[9] Camillo Berneri, ‘Peter Kropotkin: His Federalist Ideas’, in The Raven: An Anarchist Quarterly no.31 (Autumn 1995); abridged version available at < https://theanarchistlibrary.org/library/camillo-berneri-kropotkin-his-federalist-ideas&gt;.

[10] Matt Adams discusses Kropotkin’s acknowledgement of Robespierre’s probity in an analysis of the relationship between anarchism and the idea of ‘civic virtue’: see his ‘Utopian civic virtue: Bakunin, Kropotkin, and anarchism’s republican inheritance’, in Political Research Exchange, 1:1 (2019), pp.1-27 (available here: <https://www.tandfonline.com/doi/full/10.1080/2474736X.2019.1668724>).

[11] Kropotkin’s admiration for Marat was, incidentally, shared by the Bolsheviks, who named a battleship and a Leningrad street after him; they also admired Robespierre, however.

[12] Daline, ‘Lénine et le jacobinisme’, p.100. Plenty has been written about the Bolsheviks and the Jacobins; the most comprehensive study is Tamara Kondratieva, Bolcheviks et jacobins: Itinéraire des analogies (Paris: Payot, 1989; 2nd edition Les Belles Lettres, 2017). See also Albert Mathiez, Révolution russe et Révolution française, edited and with a useful introduction by Yannick Bosc and Florence Gauthier (Paris: Editions Critiques, 2017).

[13] Kropotkin, Modern Science and Anarchy (Oakland & Edinburgh: AK Press, 2018), p.366.

[14] Kropotkin, Modern Science and Anarchy, quoted in Becker, p.229.

[15] Kropotkin, L’Idée révolutionnaire dans la Révolution. This pamphlet discusses the same failing with regard to 1848 and 1871: the paucity of new and constructive ideas contrasting with the audacity of action.

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Gerrard Winstanley on Power – Real and Imagined

Gerrard Winstanley (1609-1676) first began publishing radical religious pamphlets in 1648, during the latter half of the English Revolution and Civil Wars. In January 1649, around the time of the execution of Charles I by the English Parliament, he published his first explicitly political pamphlet, The New Law of Righteousness (excerpted in Volume One of Anarchism: A Documentary History of Libertarian Ideas). A few months later, he put his ideas into action. He and a group of like-minded people, who came to be called the Diggers, sought to reclaim “waste” (unoccupied) lands at St. George’s Hill in Surrey, England, and to create an agrarian, libertarian communist settlement. They were eventually run out of the area by hostile land owners, moving to Cobham Heath, where they were able to maintain a new settlement until they were again run off the land in April 1650. About a month beforehand,, Winstanley published one of his most anarchistic pamphlets, Fire in the Bush. Here, I provide an analysis of Winstanley’s pamphlet, which contains noteworthy parallels to the writings of Cornelius Castoriadis in the late 20th century.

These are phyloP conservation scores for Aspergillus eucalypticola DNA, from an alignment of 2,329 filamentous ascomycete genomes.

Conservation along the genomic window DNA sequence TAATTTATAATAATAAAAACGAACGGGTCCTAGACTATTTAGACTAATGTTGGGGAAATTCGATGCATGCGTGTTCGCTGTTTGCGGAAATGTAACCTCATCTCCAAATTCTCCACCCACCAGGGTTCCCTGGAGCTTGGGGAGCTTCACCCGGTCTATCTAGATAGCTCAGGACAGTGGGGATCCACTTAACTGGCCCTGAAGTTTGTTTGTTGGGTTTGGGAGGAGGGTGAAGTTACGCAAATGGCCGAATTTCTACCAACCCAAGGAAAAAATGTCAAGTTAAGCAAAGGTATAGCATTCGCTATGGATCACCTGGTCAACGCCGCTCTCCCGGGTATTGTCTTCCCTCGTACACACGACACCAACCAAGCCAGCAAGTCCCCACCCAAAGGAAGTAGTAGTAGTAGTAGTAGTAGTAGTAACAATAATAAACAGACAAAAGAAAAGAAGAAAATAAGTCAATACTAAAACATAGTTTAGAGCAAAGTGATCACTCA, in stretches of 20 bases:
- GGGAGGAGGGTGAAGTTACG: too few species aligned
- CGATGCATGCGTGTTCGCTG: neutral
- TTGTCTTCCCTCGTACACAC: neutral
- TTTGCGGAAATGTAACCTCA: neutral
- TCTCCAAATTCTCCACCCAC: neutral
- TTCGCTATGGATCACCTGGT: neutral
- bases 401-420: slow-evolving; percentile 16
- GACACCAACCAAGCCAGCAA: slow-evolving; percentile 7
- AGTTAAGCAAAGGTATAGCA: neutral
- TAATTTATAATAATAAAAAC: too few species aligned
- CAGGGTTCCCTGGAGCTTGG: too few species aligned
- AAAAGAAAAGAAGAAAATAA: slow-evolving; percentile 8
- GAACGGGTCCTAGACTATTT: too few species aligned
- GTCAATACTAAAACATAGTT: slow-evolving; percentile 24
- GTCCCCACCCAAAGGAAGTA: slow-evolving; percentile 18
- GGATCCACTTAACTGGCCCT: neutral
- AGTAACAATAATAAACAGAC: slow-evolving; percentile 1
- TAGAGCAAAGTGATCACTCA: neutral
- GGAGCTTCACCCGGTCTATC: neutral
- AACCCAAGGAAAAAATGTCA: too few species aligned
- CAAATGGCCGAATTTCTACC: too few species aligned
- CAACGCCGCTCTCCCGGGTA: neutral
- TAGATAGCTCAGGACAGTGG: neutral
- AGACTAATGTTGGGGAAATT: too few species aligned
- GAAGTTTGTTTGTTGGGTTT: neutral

From The Anarchist Current: A History of Anarchist Ideas – Gerrard Winstanley, Digger and Anarchist

Fire in the Bush, published in March 1650, was one of Winstanley’s last political writings before the Digger experiment was forcibly ended. In it, Winstanley develops an analysis of the psychopathology of hierarchical societies. He argues that in addition to the kingly powers that hold the people in bondage – coercive government, the legal system, private property and the ideological apparatus (the Church and universities) – there is another that dwells within us all: the “imaginary self ruling in man’s heart.” [Hill, page 235]

Just as the “Kingdom of Heaven,” or “universal love, or pure knowledge,” lies within everyone, so does the “selfish imaginary power […] of darkness,” which seeks fulfilment in things outside of the self, like wealth and power. [Hill, pp. 218, 221] Through the power of imagination, people deceive themselves into thinking that they could achieve happiness if only they had more wealth, more power, more pleasure. But this just leads to conflict, as each person seeks their own satisfaction at the expense of others, jealous of their power and possessions, and envious of other’s. They mistake good for evil, and evil for good, judging things in terms of whether they are for their own benefit or to their disadvantage. [Hill, pp. 220 – 221] The selfish imagination fills people with “fears, doubts, troubles, evil surmisings and grudges,” stirring up “wars and divisions,” as each person seeks more power, more riches and more pleasures. [Hill, page 221]

This way of thinking lies at the root of all “power, authority and government.” [Hill, pp. 223 -224] It “makes men envy, censure and destroy one another; and to take pleasure in none but what pleases self.” People seek power over others to stop them from having power over them. Man “will oppress others, lest others oppress him; and fears he shall be in want hereafter: therefore he takes by violence that which others have laboured for.” [Hill, page 226]